From College Boxer to Indigenous Missionary
In 1945, Bob Finley was invited to speak at a Youth for Christ rally in Chicago. YFC president, Torrey Johnson, wanted a nationally known Christian athlete to speak at the rally, but they were few and far between at that time.
Finley had just graduated from the University of Virginia, where he was student body president, captain of the boxing team, and NCAA inter-collegiate boxing champion in the middleweight division. Boxing was the major indoor collegiate sport in those days, just as basketball is today.
Recordings of his speech were broadcast all over the continent, and invitations for Finley to speak at YFC rallies all across the United States and Canada began pouring in.
Johnson and YFC vice president, Bob Cook, enlisted Finley to be a field evangelist with the organization, along with Billy Graham. This duo was sent all across the country to speak at youth rallies, churches, public schools, seminaries, colleges, and Bible institutes.
On weekdays, Finley worked with Inter-Varsity Christian Fellowship as an evangelist to university students. He had a special interest in foreign students, and tried to win them to Christ on every campus. More than 10,000 young people stood in his meetings to indicate their decision to go out as missionaries.
In 1948, Finley found himself in China, preaching the gospel to crowds of more than 15,000, fulfilling the missionary desire the Lord had placed in his heart. His progress was interrupted, however, when the communists took over China the following year and Finley was forced to leave.
Not one to give up easily, he headed to Korea. Along with Bob Pierce, who later started World Vision, Finley became the principal evangelist in a great evangelical awakening there.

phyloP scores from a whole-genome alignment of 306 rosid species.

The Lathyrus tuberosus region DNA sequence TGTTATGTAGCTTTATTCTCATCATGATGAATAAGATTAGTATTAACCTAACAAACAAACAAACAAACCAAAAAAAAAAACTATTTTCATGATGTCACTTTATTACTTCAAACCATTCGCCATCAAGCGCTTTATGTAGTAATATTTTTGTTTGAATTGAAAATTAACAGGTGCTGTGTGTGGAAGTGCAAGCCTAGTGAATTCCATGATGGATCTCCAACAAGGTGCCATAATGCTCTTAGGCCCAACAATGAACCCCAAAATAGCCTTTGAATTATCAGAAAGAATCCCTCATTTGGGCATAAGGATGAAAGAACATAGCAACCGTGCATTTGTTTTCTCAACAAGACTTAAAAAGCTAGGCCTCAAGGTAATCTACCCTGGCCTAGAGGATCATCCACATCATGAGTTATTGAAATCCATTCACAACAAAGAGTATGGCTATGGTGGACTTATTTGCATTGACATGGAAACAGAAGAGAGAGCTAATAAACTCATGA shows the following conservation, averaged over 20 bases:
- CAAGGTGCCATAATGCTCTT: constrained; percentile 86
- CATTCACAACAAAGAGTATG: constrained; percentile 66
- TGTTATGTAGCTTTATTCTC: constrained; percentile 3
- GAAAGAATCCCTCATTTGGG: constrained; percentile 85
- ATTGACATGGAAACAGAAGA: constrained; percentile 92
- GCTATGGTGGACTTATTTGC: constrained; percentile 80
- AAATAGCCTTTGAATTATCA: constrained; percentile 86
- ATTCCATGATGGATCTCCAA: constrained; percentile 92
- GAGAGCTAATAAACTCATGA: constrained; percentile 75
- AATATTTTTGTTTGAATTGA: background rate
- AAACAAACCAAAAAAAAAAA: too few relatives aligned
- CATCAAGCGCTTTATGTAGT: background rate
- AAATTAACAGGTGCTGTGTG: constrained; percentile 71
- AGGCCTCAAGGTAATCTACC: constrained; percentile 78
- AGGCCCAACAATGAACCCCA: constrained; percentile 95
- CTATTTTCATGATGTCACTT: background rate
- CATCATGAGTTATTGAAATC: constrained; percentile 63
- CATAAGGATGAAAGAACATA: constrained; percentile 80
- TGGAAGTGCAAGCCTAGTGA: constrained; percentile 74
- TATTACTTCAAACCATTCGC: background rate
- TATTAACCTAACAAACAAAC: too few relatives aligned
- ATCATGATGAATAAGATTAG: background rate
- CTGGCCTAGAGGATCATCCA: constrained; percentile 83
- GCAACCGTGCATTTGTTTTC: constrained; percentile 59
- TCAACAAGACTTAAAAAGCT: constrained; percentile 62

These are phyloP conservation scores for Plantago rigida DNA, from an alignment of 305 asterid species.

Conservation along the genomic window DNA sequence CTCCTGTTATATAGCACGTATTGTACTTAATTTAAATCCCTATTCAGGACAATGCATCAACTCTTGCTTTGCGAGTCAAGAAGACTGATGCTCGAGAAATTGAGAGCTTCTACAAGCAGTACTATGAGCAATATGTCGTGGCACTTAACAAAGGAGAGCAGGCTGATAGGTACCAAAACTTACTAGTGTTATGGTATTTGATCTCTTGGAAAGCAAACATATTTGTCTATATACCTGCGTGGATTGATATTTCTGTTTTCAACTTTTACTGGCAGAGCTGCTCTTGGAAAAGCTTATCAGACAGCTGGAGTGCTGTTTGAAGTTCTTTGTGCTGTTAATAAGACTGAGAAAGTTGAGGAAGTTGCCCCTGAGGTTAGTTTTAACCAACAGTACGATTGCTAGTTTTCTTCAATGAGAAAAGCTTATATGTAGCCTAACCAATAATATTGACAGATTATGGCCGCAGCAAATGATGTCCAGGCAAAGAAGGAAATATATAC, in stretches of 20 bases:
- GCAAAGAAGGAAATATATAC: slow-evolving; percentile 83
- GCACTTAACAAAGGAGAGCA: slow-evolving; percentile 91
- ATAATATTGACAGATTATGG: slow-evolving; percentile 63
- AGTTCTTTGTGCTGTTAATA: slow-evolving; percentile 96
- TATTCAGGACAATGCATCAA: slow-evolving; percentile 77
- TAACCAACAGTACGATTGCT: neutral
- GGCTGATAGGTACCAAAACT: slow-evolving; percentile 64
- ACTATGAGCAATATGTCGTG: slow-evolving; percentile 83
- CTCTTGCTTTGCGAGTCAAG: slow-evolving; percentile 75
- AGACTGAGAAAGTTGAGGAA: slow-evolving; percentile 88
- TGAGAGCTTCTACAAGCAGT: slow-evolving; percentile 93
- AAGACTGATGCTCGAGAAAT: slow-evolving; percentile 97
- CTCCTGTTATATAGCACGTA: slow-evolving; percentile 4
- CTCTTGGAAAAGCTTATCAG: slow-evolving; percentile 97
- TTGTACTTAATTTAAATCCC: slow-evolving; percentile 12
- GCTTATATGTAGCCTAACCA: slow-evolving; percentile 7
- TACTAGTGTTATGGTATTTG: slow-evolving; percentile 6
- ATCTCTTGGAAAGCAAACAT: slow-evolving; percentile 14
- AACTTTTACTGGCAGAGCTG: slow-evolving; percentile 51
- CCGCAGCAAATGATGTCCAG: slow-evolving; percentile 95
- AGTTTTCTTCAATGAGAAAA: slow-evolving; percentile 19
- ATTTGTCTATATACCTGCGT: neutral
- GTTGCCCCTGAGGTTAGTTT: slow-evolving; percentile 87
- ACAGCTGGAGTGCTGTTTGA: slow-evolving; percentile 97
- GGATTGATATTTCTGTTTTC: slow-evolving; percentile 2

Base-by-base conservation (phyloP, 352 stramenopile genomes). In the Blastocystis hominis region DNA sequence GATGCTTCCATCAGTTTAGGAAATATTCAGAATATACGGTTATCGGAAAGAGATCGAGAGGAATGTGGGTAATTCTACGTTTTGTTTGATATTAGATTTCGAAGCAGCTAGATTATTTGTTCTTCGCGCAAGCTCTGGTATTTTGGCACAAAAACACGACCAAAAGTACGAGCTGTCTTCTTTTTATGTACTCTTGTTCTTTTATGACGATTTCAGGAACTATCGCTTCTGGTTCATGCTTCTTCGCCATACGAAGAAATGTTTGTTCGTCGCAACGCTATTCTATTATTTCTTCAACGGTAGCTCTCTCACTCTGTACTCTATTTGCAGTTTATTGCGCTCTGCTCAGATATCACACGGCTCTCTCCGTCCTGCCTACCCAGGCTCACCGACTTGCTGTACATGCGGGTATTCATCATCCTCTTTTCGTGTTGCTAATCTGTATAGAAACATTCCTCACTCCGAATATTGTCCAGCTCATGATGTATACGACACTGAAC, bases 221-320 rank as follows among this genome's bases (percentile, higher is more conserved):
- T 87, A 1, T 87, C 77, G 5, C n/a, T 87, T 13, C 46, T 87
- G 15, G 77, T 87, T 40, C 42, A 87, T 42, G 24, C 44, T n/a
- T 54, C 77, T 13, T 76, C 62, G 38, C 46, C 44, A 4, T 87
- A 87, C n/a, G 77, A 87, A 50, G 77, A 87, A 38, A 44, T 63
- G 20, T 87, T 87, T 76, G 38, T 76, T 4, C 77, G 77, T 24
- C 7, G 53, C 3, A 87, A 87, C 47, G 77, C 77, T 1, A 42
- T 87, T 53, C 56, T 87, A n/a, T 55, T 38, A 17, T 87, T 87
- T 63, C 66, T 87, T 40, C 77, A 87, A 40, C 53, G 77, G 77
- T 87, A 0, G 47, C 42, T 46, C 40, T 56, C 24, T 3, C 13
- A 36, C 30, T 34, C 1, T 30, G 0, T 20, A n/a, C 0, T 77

Yet communism infiltrated the Korean peninsula in 1950, and all foreign missionaries were expelled. Finley still persisted, remaining in Asia as an itinerant evangelist. With support provided by Billy Graham, he conducted great crusades in major Asian cities and ministered to groups of Christian university students in Japan, Taiwan, Hong Kong, India and the Philippines.
Soon after his return to the United States, Bob Finley was a commencement speaker at Houghton College (N.Y.). Following his address, Dr. Stephen Paine, president of the college, presented him with an honorary doctorate degree.
In 1953, with encouragement and assistance from Navigators founder, Dawson Trotman, Finley started International Students, Inc. (ISI) to reach foreign university and college students all over the United States and Canada. He also started a division of ISI to provide financial assistance for indigenous ministries in poorer countries, especially those led by men of God whom he had known as foreign students in America. In 1972, that division was spun off as Christian Aid Mission, with Finley serving as president. Since then, Bob Finley has presided over the growth of Christian Aid, the premiere and foremost supporter of indigenous missions worldwide.